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When In Rome (or Wisconsin)

States supporting stem cell research are acting like, well, states.

The current stem cell patent dispute between California and Wisconsin highlights the underlying problems with relying on states to fund basic research.

States are doing an admirable job of funding stem cell research in the wake of tepid federal support. The current dispute between California and Wisconsin of patent rights, however, highlights the underlying problems with relying on states to fund basic research. States are acting like states, competing with each other for resources, scientists, and cures, which is not the best means of stimulating basic research.

California and Wisconsin, the two major state funders, are currently embroiled in a patent dispute over stem cell lines and techniques. The Wisconsin Alumni Research Foundation holds patents that cover five of the most useful federally funded stem cell lines and the methods used to derive them. WARF requires laboratories to be licensed in order to use the cells and collects royalties on commercial application. The licensing price for academic groups is minimal, but private companies are charged up to $400,000.

Researchers at the California Institute for Regenerative Medicine fear that WARF’s restrictions could slow down research in their state. The sticking point is CIRM’s requirement that universities and nonprofit institutions receiving grants pay royalties to the state on commercial applications; WARF has stated that this is a commercialization of research, meaning it may demand increased license fees and payment from commercial partners of CIRM grantees. The California-based Foundation for Taxpayer and Consumer Rights and the Public Patent Foundation, worried that research in California could be slowed by the WARF patents, challenged the patents. The U.S. Patent and Trade Office has subsequently decided to reexamine WARF’s patents.

The debate between California and Wisconsin reveals the dangers of heavy reliance on state funding for basic research. States seek a return on their investments in science, which causes them to compete with other states for businesses, scientists, and commercial applications. Just as the United States expects investments in new research to benefit the country, states fund science to see the fruits of their labor lead to economic growth in their state.

The competition between the states for stem cell resources and researchers has already begun. CIRM gives licensing preference for commercial applications of grantees’ research to California institutions. Wisconsin Gov. Jim Doyle has reached an agreement with WARF to waive licensing fees for private companies that sponsor stem cell research exclusively in his state, and has earmarked $5,000,000 to be spent on attracting stem cell researchers to Wisconsin. Every state that funds stem cell research will do what is necessary to be the first to discover a major new commercial application.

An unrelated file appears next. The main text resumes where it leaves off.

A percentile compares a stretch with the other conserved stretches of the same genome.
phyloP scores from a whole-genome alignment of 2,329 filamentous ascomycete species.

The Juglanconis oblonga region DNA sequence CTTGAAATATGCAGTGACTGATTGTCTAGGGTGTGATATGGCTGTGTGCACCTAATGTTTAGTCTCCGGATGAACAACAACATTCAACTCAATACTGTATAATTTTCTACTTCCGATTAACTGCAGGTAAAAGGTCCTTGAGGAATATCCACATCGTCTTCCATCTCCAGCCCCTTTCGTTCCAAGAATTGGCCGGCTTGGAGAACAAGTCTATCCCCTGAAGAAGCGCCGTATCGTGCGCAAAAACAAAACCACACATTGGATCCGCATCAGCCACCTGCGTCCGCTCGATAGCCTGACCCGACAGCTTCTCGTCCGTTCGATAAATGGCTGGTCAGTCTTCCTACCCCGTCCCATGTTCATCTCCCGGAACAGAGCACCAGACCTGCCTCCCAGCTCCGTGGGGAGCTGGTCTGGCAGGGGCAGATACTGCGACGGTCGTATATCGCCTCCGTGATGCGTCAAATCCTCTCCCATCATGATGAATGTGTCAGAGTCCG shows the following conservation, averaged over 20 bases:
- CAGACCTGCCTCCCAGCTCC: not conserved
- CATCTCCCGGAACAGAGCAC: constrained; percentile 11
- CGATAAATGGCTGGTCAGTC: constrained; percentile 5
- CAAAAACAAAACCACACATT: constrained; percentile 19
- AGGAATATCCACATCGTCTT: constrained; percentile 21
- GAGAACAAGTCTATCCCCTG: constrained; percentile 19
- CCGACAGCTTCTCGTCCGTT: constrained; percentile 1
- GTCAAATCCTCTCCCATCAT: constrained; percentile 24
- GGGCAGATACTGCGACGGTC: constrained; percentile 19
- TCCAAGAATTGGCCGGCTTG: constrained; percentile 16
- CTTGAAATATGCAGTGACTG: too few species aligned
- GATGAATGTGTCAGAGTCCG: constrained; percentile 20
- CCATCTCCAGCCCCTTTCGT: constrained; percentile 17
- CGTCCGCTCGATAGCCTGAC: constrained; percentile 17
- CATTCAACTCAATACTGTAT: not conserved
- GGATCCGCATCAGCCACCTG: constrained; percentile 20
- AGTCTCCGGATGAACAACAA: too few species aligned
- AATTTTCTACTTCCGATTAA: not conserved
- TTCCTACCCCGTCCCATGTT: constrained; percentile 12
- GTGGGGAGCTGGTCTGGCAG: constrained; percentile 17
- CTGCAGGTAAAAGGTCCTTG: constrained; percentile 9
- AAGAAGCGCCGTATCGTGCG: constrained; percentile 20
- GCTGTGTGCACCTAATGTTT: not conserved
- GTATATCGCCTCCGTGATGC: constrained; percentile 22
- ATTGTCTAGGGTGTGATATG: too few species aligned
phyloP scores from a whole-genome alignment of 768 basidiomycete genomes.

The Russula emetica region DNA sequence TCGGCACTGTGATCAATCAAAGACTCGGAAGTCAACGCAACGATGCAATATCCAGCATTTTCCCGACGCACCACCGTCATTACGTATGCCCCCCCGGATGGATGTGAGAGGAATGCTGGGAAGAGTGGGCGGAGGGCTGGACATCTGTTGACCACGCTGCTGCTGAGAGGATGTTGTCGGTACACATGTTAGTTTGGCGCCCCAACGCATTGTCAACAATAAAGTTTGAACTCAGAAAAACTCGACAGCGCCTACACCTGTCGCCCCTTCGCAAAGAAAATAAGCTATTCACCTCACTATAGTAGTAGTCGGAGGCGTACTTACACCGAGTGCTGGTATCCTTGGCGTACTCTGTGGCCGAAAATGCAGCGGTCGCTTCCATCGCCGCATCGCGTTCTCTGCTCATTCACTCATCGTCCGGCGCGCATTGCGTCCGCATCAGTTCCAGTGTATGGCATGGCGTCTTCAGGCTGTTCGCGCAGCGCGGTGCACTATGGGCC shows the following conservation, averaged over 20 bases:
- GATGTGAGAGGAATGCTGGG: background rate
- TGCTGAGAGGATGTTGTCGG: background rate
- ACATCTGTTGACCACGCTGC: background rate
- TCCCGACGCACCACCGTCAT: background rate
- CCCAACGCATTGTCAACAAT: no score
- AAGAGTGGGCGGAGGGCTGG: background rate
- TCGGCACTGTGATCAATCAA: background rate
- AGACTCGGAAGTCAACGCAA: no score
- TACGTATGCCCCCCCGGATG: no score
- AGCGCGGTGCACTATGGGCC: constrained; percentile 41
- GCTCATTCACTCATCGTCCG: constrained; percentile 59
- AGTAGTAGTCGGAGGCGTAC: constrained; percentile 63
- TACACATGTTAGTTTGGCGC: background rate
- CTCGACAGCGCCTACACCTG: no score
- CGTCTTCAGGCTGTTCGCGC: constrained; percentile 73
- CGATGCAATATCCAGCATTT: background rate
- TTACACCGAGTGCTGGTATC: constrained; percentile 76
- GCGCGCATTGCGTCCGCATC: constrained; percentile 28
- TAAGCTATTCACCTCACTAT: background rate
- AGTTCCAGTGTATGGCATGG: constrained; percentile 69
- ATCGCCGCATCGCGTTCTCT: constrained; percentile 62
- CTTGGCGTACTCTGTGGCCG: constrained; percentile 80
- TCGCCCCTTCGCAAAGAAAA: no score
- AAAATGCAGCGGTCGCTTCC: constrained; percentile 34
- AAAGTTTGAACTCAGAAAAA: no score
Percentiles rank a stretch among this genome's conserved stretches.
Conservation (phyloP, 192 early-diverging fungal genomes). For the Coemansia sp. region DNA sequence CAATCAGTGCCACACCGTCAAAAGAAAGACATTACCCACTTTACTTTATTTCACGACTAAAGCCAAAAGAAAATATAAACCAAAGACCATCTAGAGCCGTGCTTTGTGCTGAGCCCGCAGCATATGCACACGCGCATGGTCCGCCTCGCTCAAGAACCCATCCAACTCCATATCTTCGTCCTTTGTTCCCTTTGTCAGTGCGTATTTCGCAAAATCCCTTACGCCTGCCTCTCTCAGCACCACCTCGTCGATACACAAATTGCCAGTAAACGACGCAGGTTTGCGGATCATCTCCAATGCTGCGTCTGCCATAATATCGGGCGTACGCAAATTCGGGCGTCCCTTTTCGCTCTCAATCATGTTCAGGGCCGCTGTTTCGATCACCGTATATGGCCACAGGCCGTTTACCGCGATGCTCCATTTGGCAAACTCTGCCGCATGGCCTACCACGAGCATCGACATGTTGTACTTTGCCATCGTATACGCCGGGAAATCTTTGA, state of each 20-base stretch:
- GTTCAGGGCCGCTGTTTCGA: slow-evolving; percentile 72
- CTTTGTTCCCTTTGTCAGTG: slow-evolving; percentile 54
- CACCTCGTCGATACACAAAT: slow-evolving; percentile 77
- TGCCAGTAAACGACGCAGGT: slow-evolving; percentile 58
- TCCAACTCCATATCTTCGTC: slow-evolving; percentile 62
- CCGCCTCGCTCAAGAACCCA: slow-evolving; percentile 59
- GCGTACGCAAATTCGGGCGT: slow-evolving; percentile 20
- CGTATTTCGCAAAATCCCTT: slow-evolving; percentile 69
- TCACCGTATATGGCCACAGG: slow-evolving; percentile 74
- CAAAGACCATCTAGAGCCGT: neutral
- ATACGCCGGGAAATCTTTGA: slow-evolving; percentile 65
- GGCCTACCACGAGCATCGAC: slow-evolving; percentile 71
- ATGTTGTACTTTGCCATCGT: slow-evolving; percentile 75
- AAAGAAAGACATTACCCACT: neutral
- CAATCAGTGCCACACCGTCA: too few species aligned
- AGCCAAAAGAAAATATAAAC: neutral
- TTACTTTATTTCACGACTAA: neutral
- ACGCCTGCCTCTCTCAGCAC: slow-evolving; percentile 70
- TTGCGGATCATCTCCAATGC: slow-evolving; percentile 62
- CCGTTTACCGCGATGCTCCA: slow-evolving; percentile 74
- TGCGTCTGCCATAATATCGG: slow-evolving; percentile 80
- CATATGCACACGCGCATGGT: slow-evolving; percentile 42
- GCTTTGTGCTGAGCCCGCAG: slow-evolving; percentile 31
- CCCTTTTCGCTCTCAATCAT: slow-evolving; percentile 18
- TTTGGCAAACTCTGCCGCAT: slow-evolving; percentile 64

This competition is not necessarily bad. Creating incentives to bring researchers or businesses into the state creates better economic environments for companies and can speed the development of commercial applications from basic research. But this is not a way to conduct the basic research itself.

Separate state initiatives lead to debilitating competition, research overlap, uncertain funding streams, undue focus on commercially viable research, and differing regulations. Basic research requires the deep pockets, consistent funding, organized research programs, and a willingness to support long-term research that only the federal government can provide.

The same day the Patent Office announced it would be reviewing the WARF patents, the National Institutes of Health (NIH) announced the creation of a national consortium of research universities to foster collaboration in turning laboratory discoveries into medical treatments, underscoring the ability of the federal government to help researchers across the country work together.

The patent debate between California and Wisconsin highlights the importance of federal funding for basic research. State funding is designed to stimulate commercial applications of federally supported basic research, not replace federal funding. The federal funding policy needs to be updated to support research using the newest, most efficacious stem cell lines. States have been fulfilling their responsibilities to support stem cell research; now it’s time for the federal government to do the same.

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Sam Berger

Former Vice President, Democracy and Government Reform